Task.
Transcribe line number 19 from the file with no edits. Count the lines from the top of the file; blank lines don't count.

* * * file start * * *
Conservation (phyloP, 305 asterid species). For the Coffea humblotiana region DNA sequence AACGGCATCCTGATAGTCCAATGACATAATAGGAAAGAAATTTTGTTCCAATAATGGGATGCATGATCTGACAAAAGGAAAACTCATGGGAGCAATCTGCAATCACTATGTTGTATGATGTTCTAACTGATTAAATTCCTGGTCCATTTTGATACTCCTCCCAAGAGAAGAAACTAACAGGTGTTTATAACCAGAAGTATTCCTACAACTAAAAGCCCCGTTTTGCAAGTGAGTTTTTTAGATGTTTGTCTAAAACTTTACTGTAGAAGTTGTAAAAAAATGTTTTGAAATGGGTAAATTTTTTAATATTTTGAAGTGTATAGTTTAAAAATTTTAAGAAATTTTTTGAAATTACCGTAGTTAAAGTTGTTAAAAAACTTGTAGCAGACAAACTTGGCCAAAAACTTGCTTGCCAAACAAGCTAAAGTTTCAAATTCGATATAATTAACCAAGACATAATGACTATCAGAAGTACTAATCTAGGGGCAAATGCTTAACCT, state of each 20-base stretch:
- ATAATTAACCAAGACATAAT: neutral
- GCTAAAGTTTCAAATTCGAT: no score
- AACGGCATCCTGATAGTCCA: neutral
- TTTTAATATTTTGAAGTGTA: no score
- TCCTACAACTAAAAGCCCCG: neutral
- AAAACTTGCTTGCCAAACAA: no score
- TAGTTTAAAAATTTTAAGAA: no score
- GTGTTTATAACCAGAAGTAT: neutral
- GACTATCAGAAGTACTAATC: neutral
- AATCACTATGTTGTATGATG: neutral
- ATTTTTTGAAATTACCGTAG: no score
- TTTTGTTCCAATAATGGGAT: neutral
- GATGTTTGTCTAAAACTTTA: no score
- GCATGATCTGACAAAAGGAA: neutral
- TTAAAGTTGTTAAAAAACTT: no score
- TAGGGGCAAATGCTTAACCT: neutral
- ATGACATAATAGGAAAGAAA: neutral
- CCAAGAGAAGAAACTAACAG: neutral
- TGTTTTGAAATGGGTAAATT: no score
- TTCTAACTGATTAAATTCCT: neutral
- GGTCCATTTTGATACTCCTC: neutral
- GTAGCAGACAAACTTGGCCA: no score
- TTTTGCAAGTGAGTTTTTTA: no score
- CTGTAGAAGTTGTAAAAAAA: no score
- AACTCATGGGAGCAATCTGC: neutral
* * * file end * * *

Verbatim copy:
- CCAAGAGAAGAAACTAACAG: neutral